Allegan County News & Union Enterprise Courier-Leader & Flashes

Life as Performance Art

I am increasingly wary of doctrine. It is an all-inclusive wariness that covers religion, politics, science, economics and beyond. I am no anar-chist but cautious of too many laws and doctrines.
Most doctrines start as someone’s idea. They cogi-tate about it until they’re convinced they have it right and proclaim it a Great Idea. After a while they con-vince others it is a really is.
From there it goes to a larg-er group and eventually leadership agrees to it. Final-ly the gavel is pounded one or twice and that’s it. The topic is no longer open for discussion.
An example of this was Ptolemy’s belief that the universe revolved around the earth. It certainly looked that way and some 400 years later this became doctrine of the Church. It stayed that way for more than 1,000 years until Copernicus, Gali-leo and a few other scientists clearly proved that the earth was not the center of the universe but revolved around the sun just like the other planets.
The church leadership, sev-eral kings and assorted rulers had a fit. Like children who discover they are not the center of the universe, they yelled, screamed, cried and stomped their feet because what science was saying con-tradicted their doctrine.
Worse, it took them and their institutions down a peg or two, so they retaliated. Galileo barely avoided being executed for heresy, as did Copernicus and others. Not until the start of the 20th century did the Church final-ly back down and say it was permissible for people to read and consider the ideas of Galileo.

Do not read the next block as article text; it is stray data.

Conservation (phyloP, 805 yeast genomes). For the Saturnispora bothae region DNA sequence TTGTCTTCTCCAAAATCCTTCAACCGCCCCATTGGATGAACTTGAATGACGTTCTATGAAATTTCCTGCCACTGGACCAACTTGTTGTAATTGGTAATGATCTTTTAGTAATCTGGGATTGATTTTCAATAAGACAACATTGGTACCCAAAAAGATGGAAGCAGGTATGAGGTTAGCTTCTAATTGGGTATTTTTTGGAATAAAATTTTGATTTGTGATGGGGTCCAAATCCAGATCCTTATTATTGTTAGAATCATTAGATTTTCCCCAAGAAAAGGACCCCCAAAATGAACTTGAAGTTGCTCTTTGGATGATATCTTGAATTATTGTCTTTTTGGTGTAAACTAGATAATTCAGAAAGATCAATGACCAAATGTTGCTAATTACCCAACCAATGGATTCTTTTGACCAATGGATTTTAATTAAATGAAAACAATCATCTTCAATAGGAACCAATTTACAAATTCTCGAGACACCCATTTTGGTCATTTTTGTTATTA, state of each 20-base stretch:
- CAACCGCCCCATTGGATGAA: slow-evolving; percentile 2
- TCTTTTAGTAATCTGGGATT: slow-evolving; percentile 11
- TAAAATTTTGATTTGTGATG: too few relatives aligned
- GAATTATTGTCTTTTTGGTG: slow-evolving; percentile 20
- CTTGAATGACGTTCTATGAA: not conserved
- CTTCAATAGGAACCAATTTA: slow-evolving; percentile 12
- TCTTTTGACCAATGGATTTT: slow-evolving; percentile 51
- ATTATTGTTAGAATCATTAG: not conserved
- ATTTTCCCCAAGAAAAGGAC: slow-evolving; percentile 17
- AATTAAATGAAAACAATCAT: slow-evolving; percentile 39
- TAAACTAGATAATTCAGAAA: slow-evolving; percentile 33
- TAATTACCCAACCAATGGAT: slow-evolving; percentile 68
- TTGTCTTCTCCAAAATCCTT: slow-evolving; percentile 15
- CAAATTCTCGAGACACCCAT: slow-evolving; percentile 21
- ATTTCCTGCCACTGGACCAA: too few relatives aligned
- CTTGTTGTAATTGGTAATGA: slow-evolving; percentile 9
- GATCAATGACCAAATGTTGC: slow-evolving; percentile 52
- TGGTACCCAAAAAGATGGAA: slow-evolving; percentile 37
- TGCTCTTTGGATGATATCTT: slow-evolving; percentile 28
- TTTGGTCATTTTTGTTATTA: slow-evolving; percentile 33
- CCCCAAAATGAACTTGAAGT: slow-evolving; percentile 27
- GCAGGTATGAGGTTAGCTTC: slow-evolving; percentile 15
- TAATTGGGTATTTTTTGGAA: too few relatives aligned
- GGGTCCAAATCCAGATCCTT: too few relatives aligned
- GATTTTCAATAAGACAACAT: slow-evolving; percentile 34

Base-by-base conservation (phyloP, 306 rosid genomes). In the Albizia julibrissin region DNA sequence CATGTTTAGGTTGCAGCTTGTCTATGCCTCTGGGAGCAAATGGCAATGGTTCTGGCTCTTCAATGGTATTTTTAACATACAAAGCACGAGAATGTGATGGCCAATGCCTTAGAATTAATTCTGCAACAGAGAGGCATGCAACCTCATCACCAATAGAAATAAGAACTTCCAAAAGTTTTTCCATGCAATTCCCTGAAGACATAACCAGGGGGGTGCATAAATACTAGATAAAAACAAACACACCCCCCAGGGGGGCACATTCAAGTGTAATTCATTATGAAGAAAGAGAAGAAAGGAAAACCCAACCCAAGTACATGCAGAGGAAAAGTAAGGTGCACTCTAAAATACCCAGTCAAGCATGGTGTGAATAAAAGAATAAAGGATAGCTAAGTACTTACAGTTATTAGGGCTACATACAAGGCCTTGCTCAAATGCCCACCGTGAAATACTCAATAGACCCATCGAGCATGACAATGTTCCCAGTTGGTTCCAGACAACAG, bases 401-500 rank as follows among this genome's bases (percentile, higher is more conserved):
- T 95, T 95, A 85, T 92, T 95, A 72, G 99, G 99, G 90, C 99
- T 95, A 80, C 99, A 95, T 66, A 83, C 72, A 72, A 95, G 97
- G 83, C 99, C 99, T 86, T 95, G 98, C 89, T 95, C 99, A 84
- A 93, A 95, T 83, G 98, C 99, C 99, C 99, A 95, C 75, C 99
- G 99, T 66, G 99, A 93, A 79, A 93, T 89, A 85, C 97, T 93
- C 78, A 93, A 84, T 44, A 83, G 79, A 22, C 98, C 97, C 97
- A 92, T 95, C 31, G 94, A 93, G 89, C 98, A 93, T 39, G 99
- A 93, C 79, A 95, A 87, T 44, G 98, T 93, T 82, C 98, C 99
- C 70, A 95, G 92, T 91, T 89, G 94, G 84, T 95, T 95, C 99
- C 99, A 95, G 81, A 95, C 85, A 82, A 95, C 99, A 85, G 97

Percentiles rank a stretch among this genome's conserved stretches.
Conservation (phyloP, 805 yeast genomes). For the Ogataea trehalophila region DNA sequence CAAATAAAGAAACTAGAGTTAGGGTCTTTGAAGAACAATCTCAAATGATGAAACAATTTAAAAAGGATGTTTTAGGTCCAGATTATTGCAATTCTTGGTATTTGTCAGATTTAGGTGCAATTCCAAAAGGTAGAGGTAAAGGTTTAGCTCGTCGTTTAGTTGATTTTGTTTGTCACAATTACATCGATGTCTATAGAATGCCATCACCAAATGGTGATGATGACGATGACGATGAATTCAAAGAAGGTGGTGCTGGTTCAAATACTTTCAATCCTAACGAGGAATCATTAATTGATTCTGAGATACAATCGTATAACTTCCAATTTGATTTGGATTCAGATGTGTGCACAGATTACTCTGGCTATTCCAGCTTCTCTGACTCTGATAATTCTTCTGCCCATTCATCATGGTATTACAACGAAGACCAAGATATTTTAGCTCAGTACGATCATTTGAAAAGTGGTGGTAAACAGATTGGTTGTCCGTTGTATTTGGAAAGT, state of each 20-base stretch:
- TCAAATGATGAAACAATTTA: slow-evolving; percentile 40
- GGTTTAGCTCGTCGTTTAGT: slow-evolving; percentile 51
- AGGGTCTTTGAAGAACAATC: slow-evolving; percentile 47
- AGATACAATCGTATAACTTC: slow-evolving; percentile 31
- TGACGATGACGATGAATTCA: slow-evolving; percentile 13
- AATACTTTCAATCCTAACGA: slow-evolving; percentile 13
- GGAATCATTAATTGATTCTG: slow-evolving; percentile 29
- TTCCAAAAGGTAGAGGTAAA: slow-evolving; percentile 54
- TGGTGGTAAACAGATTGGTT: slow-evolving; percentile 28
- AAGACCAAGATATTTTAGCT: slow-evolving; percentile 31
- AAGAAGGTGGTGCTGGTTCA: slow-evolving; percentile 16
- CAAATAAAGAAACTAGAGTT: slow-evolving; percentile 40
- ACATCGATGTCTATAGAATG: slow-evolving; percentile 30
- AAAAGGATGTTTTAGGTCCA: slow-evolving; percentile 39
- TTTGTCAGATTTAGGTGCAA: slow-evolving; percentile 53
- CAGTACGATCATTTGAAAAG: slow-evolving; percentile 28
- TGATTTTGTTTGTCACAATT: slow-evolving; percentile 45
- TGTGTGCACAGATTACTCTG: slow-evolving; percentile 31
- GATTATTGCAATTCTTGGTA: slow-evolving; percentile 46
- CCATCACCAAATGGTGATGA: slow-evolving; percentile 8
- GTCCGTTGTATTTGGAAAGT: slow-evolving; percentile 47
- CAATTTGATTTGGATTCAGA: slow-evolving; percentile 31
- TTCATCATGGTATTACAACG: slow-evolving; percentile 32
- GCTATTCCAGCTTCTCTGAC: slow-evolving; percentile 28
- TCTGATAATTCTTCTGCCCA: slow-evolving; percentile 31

Karl Marx’s economic and political theories were gob-bled up by Trotsky, Lenin, and Stalin and made into the doctrine that guided Russia into a disaster for some 80 years.
The Bavarian corporal pla-giarized a lot of the worst of previous centuries’ anti-Semitism when he wrote his only book. By telling the “Big Lie” over and over in an ever-louder voice, Hitler convinced the Germans to join in.
Once he was legally elected and took control, his doctrine led to millions of deaths and the ruin of many countries.
That’s the danger when doctrine is proven wrong, but people still cling to it like wreckage of a ship. When they are challenged, they don’t do enough laughing to stay sane.
“No one tells any jokes in Russia,” said American hu-morist Will Rogers. “You tell a joke and they give you a one-way ticket to Siberia. This country will be all right as long as we poke a little fun at our politicians.”
Humor is important but engaging our brain before we sign up for goose-stepping lessons is more so. Asking questions is essential, no matter how much it may irritate people. Mother used to remind my sister and me our heads were meant as more than a place to put our hats.
First, pause and stay calm, she said. Think it through. If a doctrine contradicts sci-ence and logic, it’s probably time to relegate it to history books.
Today’s doctrines often come in the form of political correctness. Either go along with what a small band of militants are saying or suffer the consequences. Use the right words, they warn, or we will not just object and pro-test, but “cancel” you.
To make certain a dissident is “de-platformed, as the British say, he or she is si-lenced, deprived of a chance to speak or write, and his or her fans and supporters are treated just as badly.